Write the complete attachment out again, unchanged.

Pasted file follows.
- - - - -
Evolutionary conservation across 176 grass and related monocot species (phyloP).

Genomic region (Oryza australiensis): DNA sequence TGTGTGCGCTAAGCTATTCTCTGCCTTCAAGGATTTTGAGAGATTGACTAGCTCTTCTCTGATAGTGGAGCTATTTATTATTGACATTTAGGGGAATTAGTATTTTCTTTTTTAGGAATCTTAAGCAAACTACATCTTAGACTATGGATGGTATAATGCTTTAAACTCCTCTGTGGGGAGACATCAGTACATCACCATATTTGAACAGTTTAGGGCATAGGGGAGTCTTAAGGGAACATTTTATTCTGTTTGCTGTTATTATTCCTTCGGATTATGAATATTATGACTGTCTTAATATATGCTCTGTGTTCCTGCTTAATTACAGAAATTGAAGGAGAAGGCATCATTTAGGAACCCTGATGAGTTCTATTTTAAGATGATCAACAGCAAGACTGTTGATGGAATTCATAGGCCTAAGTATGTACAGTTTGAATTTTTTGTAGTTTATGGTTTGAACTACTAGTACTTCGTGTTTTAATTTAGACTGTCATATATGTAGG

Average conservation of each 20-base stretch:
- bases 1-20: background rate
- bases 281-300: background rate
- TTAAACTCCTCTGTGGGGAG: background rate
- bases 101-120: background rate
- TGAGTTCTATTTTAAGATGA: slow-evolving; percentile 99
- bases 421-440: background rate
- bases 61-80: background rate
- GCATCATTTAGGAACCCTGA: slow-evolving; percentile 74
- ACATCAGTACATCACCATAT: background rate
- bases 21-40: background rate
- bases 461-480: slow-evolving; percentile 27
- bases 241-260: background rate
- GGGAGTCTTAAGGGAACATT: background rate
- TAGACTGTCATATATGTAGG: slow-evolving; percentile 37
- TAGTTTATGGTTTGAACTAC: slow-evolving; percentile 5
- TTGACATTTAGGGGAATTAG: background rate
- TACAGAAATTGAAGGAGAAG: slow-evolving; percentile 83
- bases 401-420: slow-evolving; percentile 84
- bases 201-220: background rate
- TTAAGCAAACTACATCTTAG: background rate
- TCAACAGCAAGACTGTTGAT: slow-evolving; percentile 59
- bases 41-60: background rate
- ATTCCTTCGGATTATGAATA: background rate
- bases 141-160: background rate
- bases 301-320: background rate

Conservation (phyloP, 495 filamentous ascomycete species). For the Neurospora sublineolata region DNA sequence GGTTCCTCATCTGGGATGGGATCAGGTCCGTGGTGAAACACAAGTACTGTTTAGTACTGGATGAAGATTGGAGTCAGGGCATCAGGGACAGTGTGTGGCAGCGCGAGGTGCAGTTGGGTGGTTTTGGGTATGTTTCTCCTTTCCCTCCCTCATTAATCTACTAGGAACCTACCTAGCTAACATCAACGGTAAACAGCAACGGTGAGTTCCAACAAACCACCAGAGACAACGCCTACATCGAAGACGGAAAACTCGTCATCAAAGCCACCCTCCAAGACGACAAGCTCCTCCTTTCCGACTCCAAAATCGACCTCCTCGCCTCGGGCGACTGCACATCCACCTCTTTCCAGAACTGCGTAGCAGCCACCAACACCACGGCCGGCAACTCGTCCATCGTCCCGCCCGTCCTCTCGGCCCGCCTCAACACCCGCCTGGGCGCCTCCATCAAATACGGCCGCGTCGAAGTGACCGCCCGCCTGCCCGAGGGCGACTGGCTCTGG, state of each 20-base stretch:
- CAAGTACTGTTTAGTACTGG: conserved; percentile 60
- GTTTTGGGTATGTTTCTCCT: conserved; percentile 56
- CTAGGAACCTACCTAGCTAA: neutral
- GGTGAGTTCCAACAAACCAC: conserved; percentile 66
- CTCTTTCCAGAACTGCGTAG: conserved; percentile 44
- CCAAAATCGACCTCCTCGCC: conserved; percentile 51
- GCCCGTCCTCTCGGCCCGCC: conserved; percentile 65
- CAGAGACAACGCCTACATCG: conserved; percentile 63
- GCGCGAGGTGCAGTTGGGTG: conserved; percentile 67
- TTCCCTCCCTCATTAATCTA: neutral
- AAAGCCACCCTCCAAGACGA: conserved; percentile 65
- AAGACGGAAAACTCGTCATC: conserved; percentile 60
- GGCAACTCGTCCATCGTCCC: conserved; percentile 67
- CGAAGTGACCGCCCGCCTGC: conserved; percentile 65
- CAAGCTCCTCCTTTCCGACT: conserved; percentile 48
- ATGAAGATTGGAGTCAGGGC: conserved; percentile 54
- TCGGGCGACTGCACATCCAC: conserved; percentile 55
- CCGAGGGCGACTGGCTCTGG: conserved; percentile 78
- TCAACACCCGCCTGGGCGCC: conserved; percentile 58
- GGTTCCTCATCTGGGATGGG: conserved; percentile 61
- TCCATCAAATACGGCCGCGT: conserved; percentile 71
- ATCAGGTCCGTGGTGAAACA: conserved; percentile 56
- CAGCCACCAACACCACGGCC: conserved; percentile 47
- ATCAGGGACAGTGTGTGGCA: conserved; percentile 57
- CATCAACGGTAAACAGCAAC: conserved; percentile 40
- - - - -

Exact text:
Evolutionary conservation across 176 grass and related monocot species (phyloP).

Genomic region (Oryza australiensis): DNA sequence TGTGTGCGCTAAGCTATTCTCTGCCTTCAAGGATTTTGAGAGATTGACTAGCTCTTCTCTGATAGTGGAGCTATTTATTATTGACATTTAGGGGAATTAGTATTTTCTTTTTTAGGAATCTTAAGCAAACTACATCTTAGACTATGGATGGTATAATGCTTTAAACTCCTCTGTGGGGAGACATCAGTACATCACCATATTTGAACAGTTTAGGGCATAGGGGAGTCTTAAGGGAACATTTTATTCTGTTTGCTGTTATTATTCCTTCGGATTATGAATATTATGACTGTCTTAATATATGCTCTGTGTTCCTGCTTAATTACAGAAATTGAAGGAGAAGGCATCATTTAGGAACCCTGATGAGTTCTATTTTAAGATGATCAACAGCAAGACTGTTGATGGAATTCATAGGCCTAAGTATGTACAGTTTGAATTTTTTGTAGTTTATGGTTTGAACTACTAGTACTTCGTGTTTTAATTTAGACTGTCATATATGTAGG

Average conservation of each 20-base stretch:
- bases 1-20: background rate
- bases 281-300: background rate
- TTAAACTCCTCTGTGGGGAG: background rate
- bases 101-120: background rate
- TGAGTTCTATTTTAAGATGA: slow-evolving; percentile 99
- bases 421-440: background rate
- bases 61-80: background rate
- GCATCATTTAGGAACCCTGA: slow-evolving; percentile 74
- ACATCAGTACATCACCATAT: background rate
- bases 21-40: background rate
- bases 461-480: slow-evolving; percentile 27
- bases 241-260: background rate
- GGGAGTCTTAAGGGAACATT: background rate
- TAGACTGTCATATATGTAGG: slow-evolving; percentile 37
- TAGTTTATGGTTTGAACTAC: slow-evolving; percentile 5
- TTGACATTTAGGGGAATTAG: background rate
- TACAGAAATTGAAGGAGAAG: slow-evolving; percentile 83
- bases 401-420: slow-evolving; percentile 84
- bases 201-220: background rate
- TTAAGCAAACTACATCTTAG: background rate
- TCAACAGCAAGACTGTTGAT: slow-evolving; percentile 59
- bases 41-60: background rate
- ATTCCTTCGGATTATGAATA: background rate
- bases 141-160: background rate
- bases 301-320: background rate

Conservation (phyloP, 495 filamentous ascomycete species). For the Neurospora sublineolata region DNA sequence GGTTCCTCATCTGGGATGGGATCAGGTCCGTGGTGAAACACAAGTACTGTTTAGTACTGGATGAAGATTGGAGTCAGGGCATCAGGGACAGTGTGTGGCAGCGCGAGGTGCAGTTGGGTGGTTTTGGGTATGTTTCTCCTTTCCCTCCCTCATTAATCTACTAGGAACCTACCTAGCTAACATCAACGGTAAACAGCAACGGTGAGTTCCAACAAACCACCAGAGACAACGCCTACATCGAAGACGGAAAACTCGTCATCAAAGCCACCCTCCAAGACGACAAGCTCCTCCTTTCCGACTCCAAAATCGACCTCCTCGCCTCGGGCGACTGCACATCCACCTCTTTCCAGAACTGCGTAGCAGCCACCAACACCACGGCCGGCAACTCGTCCATCGTCCCGCCCGTCCTCTCGGCCCGCCTCAACACCCGCCTGGGCGCCTCCATCAAATACGGCCGCGTCGAAGTGACCGCCCGCCTGCCCGAGGGCGACTGGCTCTGG, state of each 20-base stretch:
- CAAGTACTGTTTAGTACTGG: conserved; percentile 60
- GTTTTGGGTATGTTTCTCCT: conserved; percentile 56
- CTAGGAACCTACCTAGCTAA: neutral
- GGTGAGTTCCAACAAACCAC: conserved; percentile 66
- CTCTTTCCAGAACTGCGTAG: conserved; percentile 44
- CCAAAATCGACCTCCTCGCC: conserved; percentile 51
- GCCCGTCCTCTCGGCCCGCC: conserved; percentile 65
- CAGAGACAACGCCTACATCG: conserved; percentile 63
- GCGCGAGGTGCAGTTGGGTG: conserved; percentile 67
- TTCCCTCCCTCATTAATCTA: neutral
- AAAGCCACCCTCCAAGACGA: conserved; percentile 65
- AAGACGGAAAACTCGTCATC: conserved; percentile 60
- GGCAACTCGTCCATCGTCCC: conserved; percentile 67
- CGAAGTGACCGCCCGCCTGC: conserved; percentile 65
- CAAGCTCCTCCTTTCCGACT: conserved; percentile 48
- ATGAAGATTGGAGTCAGGGC: conserved; percentile 54
- TCGGGCGACTGCACATCCAC: conserved; percentile 55
- CCGAGGGCGACTGGCTCTGG: conserved; percentile 78
- TCAACACCCGCCTGGGCGCC: conserved; percentile 58
- GGTTCCTCATCTGGGATGGG: conserved; percentile 61
- TCCATCAAATACGGCCGCGT: conserved; percentile 71
- ATCAGGTCCGTGGTGAAACA: conserved; percentile 56
- CAGCCACCAACACCACGGCC: conserved; percentile 47
- ATCAGGGACAGTGTGTGGCA: conserved; percentile 57
- CATCAACGGTAAACAGCAAC: conserved; percentile 40